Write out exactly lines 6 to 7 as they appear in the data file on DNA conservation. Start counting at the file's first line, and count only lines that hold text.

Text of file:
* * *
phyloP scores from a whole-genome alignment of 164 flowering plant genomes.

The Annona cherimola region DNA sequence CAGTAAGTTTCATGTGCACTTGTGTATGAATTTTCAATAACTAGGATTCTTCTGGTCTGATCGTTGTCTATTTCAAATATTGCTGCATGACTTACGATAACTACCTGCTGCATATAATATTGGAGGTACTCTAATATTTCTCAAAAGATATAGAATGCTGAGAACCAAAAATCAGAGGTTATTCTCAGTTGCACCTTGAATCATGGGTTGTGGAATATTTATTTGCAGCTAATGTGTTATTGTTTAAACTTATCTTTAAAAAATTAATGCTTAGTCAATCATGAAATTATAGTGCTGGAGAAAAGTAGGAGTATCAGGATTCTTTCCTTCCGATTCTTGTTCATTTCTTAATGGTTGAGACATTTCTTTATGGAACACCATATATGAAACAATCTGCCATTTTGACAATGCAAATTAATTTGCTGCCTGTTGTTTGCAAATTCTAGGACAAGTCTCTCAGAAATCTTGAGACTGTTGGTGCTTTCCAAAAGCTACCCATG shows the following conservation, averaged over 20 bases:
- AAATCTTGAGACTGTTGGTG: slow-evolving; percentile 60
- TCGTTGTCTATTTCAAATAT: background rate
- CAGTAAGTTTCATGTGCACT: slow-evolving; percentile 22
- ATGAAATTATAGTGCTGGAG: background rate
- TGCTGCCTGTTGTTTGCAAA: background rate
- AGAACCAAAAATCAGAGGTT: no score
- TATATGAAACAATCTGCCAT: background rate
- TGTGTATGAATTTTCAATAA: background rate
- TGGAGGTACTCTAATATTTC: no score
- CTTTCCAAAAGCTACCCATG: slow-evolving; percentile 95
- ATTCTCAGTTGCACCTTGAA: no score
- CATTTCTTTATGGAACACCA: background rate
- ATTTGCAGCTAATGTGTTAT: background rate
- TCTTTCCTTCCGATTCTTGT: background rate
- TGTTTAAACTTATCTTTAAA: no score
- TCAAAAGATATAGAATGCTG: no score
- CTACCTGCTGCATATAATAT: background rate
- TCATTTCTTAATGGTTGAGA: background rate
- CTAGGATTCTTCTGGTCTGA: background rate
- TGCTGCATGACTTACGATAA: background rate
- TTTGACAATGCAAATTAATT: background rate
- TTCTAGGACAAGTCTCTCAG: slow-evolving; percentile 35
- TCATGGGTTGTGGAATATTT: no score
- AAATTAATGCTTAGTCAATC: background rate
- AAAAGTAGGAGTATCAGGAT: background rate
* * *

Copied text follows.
- ATGAAATTATAGTGCTGGAG: background rate
- TGCTGCCTGTTGTTTGCAAA: background rate